Daily Press Briefing by the Office of the Spokesperson for the Secretary-General

3 June 2014

Daily Press Briefing by the Office of the Spokesperson for the Secretary-General

3 June 2014
Spokesperson's Noon Briefing
Department of Public Information • News and Media Division • New York

Daily Press Briefing by the Office of the Spokesperson for the Secretary-General

The following is a near-verbatim transcript of today’s noon briefing by Stéphane Dujarric, Spokesman for the Secretary-General.

Good afternoon.  Nice to see all of you here, but I’m sure you’re here for our next event.  I will start off with a statement on the announcement of the Palestinian Government of national consensus.

**State of Palestine

The Secretary-General welcomes, on the basis of assurances provided both publicly and to the United Nations, the announcement on 2 June by President Mahmoud Abbas of the formation of a Government of national consensus headed by Prime Minister Rami Hamdallah.

The United Nations has long underscored the need for progress towards Palestinian unity in line with existing resolutions, within the framework of the Palestinian Authority and the commitments of the Palestine Liberation Organization.  The Secretary-General takes note of the renewed assurances yesterday by President Abbas that the Government will continue to abide by those commitments of recognition of Israel, non-violence and adherence to previous agreements.  The Secretary-General also notes that the Palestine Liberation Organization will remain responsible for holding peace negotiations with the State of Israel, a commitment President Abbas has reaffirmed, and hopes that new opportunities for progress toward a two-state solution will emerge soon.

The United Nations stands ready to lend its full support to the newly formed Government in its effort to reunite the West Bank and Gaza, in line with the intra-Palestinian unity agreement of 23 April, under one legitimate Palestinian authority, including by addressing the serious political, security, humanitarian and economic challenges in Gaza, and holding long-overdue elections.  Special Coordinator Robert Serry discussed those issues with Prime Minister Hamdallah in their meeting today.

The Secretary-General counts on a constructive approach by regional stakeholders, and hopes the international community will not relent in its support to the development of Palestinian economy and the Israeli-Palestinian peace.

**Security Council

The Security Council this morning held consultations to agree on its programme of work.  And as you know Ambassador Vitaly Churkin, the President for the month of June will be briefing you in this room at 12:30 p.m.  And not to step on the President’s toes but the Security Council has scheduled consultations tomorrow to receive a briefing by Sigrid Kaag, the Special Coordinator of the Joint OPCW (Organisation for the Prohibition of Chemical Weapons)-UN mission working in Syria.  And she has told me that she will be speaking at the stakeout at 1 p.m. after she briefs the Security Council.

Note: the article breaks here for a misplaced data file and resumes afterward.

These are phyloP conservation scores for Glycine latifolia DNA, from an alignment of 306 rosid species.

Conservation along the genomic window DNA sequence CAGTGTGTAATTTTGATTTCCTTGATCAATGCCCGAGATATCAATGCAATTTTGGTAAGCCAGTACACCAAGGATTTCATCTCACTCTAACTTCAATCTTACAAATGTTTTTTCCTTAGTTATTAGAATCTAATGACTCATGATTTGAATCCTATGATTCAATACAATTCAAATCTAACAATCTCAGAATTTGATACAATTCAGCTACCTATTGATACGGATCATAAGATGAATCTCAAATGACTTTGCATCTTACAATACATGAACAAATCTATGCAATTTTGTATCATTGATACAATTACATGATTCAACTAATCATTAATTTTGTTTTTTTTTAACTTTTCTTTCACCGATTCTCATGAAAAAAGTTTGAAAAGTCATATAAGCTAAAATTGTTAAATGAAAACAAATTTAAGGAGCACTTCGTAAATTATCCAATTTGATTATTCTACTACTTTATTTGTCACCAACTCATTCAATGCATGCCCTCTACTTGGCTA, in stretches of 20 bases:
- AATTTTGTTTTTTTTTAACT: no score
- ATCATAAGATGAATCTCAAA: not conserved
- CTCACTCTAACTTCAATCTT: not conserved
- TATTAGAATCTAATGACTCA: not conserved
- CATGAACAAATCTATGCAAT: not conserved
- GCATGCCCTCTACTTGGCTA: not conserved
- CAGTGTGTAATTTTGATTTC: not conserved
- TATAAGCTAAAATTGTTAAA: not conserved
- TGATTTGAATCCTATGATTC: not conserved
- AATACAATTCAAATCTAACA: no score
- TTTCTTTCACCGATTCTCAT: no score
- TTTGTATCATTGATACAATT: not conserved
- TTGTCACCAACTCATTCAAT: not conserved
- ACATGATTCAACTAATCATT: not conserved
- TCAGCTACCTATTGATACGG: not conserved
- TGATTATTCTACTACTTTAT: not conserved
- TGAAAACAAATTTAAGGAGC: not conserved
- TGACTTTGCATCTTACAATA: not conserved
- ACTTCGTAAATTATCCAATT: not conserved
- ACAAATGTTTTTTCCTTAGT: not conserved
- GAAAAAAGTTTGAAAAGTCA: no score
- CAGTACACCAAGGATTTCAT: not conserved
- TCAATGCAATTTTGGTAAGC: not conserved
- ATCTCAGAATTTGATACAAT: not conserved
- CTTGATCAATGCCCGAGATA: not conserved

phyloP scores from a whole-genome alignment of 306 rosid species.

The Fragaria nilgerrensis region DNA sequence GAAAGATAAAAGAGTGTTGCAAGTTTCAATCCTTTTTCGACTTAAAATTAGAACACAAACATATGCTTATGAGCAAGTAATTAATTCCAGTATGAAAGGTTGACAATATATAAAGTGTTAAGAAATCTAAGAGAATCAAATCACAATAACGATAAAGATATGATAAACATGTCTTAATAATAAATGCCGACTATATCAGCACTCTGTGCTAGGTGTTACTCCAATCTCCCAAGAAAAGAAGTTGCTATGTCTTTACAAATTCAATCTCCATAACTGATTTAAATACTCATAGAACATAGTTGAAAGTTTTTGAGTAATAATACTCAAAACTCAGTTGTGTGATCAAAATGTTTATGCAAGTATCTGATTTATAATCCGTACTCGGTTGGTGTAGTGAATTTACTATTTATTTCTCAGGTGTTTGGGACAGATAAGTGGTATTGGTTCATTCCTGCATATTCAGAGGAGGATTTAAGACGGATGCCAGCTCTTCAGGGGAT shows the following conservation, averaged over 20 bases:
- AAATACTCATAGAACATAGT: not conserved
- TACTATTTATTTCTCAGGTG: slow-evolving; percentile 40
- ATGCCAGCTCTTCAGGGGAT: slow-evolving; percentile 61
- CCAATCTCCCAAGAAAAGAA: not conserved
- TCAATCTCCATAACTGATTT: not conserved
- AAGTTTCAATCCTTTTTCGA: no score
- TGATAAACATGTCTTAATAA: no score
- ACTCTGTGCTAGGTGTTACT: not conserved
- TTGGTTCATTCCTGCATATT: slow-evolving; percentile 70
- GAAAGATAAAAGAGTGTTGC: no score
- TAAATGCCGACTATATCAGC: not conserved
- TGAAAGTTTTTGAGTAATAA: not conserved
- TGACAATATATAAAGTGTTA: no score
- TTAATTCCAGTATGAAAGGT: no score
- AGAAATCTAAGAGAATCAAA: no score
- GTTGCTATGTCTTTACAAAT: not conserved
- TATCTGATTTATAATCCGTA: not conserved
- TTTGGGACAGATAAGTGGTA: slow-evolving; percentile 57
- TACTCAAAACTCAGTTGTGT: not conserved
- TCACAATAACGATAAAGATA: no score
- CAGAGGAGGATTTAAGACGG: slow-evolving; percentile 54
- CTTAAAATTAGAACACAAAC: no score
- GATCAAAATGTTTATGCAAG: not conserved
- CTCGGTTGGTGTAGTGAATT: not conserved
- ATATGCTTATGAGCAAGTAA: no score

**Event on Ending Sexual Violence

A bit earlier today, the Secretary-General spoke at the Launch of the Campaign on Ending Sexual Violence through Gender Equality event, organized by the Permanent Mission of the [ United Kingdom].  He said that violence against women is a peace, security, human rights and development issue that needs to be addressed urgently on all fronts in order to achieve full equality for all women.

He said that recent acts of violence against women from Nigeria to Pakistan and from California to India were despicable.  He said he was especially appalled by the brutal rape and gruesome murder of two teenage girls in India.  And we have his full statement available upstairs.

**Midori Goto Event

Before that, speaking at a concert by violinist and UN Messenger of Peace Midori Gotō, the Secretary-General said that he was grateful for Midori’s role, and support for the UN and efforts to achieve Millennium Development Goals.  He said he was delighted that she has agreed to expand her efforts to include two of his key priorities:  the “Every woman, every child” health initiative and the work of UN-Women (United Nations Entity for Gender Equality and the Empowerment of Women) to end violence against women and girls.  We have his full remarks in our office.

** Iraq

Following recent violence in Iraq’s Fallujah city, the Secretary-General’s Representative in that country, Nickolay Mladenov, issued a statement today calling on parties to the conflict to show utmost restraint and ensure the protection of civilians.  He stressed the need for people’s unhindered access to hospitals and humanitarian aid. He urged Iraqi political leaders to find a substantial and effective solution to the crisis in Anbar.  A recent report from the UN [Assistance] Mission in Iraq (UNAMI) says that more than 72,000 families have been displaced by the violence in the province so far.  UN agencies and humanitarian partners continue to provide assistance including food, water and shelter.

** Somalia